The late German art historian Hans Belting wrote about the exotic creatures found in Bosch’s triptych. Belting’s interpretation is interesting, as he views the middle panel – the eponymous Garden of Earthly Delights – as being a version of utopia. By Bosch’s day, the New World had been ‘discovered’ by Europeans – and, indeed, the painting can be dated because of the New World pineapples seen in the central panel. When Christopher Columbus set sail to the Indies, he believed, like many of the theologians of his time, that an earthy paradise existed in the waters antipodal to Jerusalem, just as Dante Alighieri described.
But what is Bosch trying to say?
I don’t think anyone really understands. What we do know is that the triptych was never installed in a church – but was instead shown along with exotic items in the Wunderkammer of his patrons.
Albrecht Dürer, my beloved painter of owls and rhinos, visited Brussels three years after the completion of Bosch’s painting but said not one word about it in his copious journals. Was he disappointed? Scandalised? Belting thinks his silence speaks volumes, and he describes Dürer’s astonishment when visiting the castle and seeing the wild animals and all manner of exotic things from the Americas and beyond.
The lockdowns became a time for me to see the world with new eyes
There was a reason why the Europeans of the time called the Americas the New World, instead of just the ‘new continent’. For this was a revelation, not just of new land, but of sought-after minerals, like gold and silver. It was a new world of tastes. From potatoes to tomatoes and chocolate to corn, the dinner tables of Europe would be transformed in the wake of Columbus’s trip. There were animals never seen in Europe, like the turkey and the American bison.
How wide-eyed those Europeans must have been.
In 1923, Marcel Proust wrote that: ‘The only true voyage of discovery … would be not to visit strange lands but to possess other eyes.’
And this was how I felt coming back to California after two decades in Japan. It was also how I felt during the early days of the COVID-19 pandemic, when time took on a stretched-out quality. To feel oneself slowing down was also to discover new eyes – to begin to savour the seasons changing, the birdsong, or the peaceful sound of the rustling leaves in the palm trees. To listen to the loud rustle of the grapefruit tree just before a huge, round fruit falls smack onto the ground was like a revelation the first time I heard it. And how did I reach 50 years old and never once hear baby birds chirping to be fed – like crickets! The lockdowns became a time for me to see the world with new eyes. And it continues, wave after wave.
It was during that time when our ‘birdwatching in oil paintings’ obsession, mine and Chris’s, was transformed into real-life birding. The pandemic, and lockdown, changed everything.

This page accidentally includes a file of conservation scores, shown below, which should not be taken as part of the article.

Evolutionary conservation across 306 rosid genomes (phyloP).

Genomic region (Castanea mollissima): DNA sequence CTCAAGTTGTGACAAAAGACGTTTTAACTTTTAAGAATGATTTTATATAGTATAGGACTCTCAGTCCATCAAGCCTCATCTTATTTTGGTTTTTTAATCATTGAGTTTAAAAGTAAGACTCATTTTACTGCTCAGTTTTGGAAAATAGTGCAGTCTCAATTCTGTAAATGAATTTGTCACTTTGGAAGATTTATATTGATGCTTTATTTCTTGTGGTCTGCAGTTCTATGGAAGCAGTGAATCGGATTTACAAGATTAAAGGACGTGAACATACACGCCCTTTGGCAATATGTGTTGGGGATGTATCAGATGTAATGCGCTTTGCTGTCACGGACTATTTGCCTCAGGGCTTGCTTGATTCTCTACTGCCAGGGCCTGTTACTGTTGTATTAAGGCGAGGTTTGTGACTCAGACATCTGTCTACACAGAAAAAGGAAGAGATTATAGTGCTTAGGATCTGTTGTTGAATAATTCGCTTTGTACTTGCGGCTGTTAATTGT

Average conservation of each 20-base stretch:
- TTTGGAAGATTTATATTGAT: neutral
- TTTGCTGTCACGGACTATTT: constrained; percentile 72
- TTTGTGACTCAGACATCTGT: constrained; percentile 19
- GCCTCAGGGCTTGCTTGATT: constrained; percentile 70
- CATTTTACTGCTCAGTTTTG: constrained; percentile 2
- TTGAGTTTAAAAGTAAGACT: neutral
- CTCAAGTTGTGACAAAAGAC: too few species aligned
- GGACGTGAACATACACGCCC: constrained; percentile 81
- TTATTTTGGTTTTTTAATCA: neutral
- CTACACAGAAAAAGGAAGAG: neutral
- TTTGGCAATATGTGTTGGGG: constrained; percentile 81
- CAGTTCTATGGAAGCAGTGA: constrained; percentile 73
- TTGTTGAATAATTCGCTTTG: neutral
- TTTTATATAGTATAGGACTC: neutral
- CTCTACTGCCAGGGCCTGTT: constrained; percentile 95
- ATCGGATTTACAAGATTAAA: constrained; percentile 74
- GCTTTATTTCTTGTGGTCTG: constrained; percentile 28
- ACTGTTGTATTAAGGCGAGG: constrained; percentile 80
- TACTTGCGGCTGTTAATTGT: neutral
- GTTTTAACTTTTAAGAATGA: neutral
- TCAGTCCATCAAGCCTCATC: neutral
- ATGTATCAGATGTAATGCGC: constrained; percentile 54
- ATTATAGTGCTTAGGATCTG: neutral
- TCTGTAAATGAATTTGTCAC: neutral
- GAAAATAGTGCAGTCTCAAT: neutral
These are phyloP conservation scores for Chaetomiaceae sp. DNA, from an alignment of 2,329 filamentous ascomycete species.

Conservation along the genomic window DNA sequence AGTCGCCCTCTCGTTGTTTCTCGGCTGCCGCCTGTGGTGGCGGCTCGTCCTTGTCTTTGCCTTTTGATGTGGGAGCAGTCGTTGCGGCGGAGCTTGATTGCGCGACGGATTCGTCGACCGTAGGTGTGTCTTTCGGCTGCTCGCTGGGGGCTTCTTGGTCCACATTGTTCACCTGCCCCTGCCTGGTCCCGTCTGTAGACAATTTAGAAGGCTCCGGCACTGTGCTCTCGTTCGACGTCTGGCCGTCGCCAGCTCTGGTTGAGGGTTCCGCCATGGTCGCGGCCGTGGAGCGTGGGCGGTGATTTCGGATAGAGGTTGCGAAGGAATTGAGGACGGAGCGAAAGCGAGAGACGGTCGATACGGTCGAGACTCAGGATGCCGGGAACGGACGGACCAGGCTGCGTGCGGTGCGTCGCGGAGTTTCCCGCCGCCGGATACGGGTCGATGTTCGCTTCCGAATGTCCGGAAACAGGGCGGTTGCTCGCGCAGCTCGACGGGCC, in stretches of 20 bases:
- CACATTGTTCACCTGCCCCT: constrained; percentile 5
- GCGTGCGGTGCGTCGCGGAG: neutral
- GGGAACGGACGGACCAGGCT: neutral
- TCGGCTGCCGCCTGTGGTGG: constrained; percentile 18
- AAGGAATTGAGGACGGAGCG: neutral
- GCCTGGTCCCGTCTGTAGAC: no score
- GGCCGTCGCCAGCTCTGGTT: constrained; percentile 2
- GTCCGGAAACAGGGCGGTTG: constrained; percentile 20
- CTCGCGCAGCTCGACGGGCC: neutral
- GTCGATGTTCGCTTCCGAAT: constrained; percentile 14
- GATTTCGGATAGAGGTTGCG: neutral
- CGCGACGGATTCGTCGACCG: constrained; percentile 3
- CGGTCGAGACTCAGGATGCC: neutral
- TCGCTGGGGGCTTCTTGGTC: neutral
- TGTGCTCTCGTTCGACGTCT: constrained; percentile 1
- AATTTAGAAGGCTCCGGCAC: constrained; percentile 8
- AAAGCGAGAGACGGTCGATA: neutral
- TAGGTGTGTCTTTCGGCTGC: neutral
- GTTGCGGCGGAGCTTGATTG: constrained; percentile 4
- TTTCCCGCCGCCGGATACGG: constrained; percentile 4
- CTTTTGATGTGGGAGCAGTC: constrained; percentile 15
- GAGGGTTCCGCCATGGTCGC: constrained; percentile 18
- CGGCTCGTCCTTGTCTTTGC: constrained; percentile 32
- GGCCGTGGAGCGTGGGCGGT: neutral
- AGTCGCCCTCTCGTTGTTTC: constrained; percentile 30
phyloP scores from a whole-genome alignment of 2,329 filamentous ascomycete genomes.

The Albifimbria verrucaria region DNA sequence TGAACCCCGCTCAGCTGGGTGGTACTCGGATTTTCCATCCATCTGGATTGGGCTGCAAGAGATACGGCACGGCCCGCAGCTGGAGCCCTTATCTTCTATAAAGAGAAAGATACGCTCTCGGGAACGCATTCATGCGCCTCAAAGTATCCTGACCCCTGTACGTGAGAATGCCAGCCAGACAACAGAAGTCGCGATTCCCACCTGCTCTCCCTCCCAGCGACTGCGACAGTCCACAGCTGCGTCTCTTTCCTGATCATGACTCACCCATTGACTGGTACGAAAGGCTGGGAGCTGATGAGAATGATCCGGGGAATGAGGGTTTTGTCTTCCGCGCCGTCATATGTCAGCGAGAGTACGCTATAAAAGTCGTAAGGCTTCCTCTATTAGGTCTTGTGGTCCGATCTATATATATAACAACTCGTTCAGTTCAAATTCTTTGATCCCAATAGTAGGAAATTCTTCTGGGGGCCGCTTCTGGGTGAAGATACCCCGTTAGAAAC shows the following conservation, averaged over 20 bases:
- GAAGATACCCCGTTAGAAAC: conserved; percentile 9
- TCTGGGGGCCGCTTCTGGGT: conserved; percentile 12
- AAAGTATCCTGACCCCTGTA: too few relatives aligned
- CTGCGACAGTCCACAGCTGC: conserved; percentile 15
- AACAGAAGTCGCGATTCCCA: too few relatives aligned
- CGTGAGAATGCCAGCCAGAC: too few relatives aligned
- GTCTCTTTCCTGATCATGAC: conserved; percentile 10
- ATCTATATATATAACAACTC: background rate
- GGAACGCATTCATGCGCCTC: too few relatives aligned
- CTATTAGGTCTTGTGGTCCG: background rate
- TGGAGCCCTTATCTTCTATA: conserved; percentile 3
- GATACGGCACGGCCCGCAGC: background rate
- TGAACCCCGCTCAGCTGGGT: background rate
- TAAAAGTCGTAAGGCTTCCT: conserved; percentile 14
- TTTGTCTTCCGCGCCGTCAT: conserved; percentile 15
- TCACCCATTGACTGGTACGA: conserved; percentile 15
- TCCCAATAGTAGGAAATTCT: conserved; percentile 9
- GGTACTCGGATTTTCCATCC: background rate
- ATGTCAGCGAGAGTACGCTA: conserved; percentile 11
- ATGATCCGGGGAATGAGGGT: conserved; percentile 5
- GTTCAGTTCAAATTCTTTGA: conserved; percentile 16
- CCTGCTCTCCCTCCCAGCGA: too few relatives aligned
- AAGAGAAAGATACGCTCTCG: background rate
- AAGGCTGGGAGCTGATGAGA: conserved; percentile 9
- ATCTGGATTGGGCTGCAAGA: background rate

When restrictions lifted, rather than taking off to museums in Europe, we travelled to Alaska, where we spent weeks traipsing across the tundra in Denali National Park. So often looking down at my feet, I’d marvel at the wondrous tangle of green and yellow lichen; of moss and red berries; and at a variety of dwarf willow and rhododendron, none more than an inch tall. It created a beautiful pattern, like a Persian carpet. Enchanted, I wanted to take off my shoes and feel the spongy earth between my toes.
When was the last time I had walked anywhere barefoot? Even at the beach, I usually keep my shoes on. And not only that, but I had never in my life walked off-trail, much less traipsed across tundra. When I was young, I once camped along the Indus River, in India, but that was so long ago.
How had I become so alienated from wild things?
Life is, after all, constantly shuffling the deck, with each moment precious and unique. All those heightened moments we experienced in our favourite paintings are precisely what the great artists were celebrating. The perfect unfolding of now.
And what was true in the paintings was also true out in the world.
Birding alone and then later in groups, we have savoured those moments when a bird is spotted, and we all grow instantly quiet. Frantically training our binoculars on the object, it seems we are all frozen in a great hush. With laser focus, we attune ourselves to the bird, on a hair’s breadth of losing it, aware of the tiniest flitter, flutter and peep. It is enchantment. And through this, I have felt a little of how birds must have exerted power over the Renaissance imagination too. I continue to marvel at these free creatures of the air, symbolising hope and rebirth, messengers from distant lands, inhabitants of a canvas of beauty and life in this great garden of earthly delights.
The two Carpaccio paintings were reunited last year in an unprecedented exhibition, Vittore Carpaccio: Master Storyteller of Renaissance Venice, at the National Gallery in Washington, DC. It was the first time they were displayed together since 1999, when they were both on show in Venice.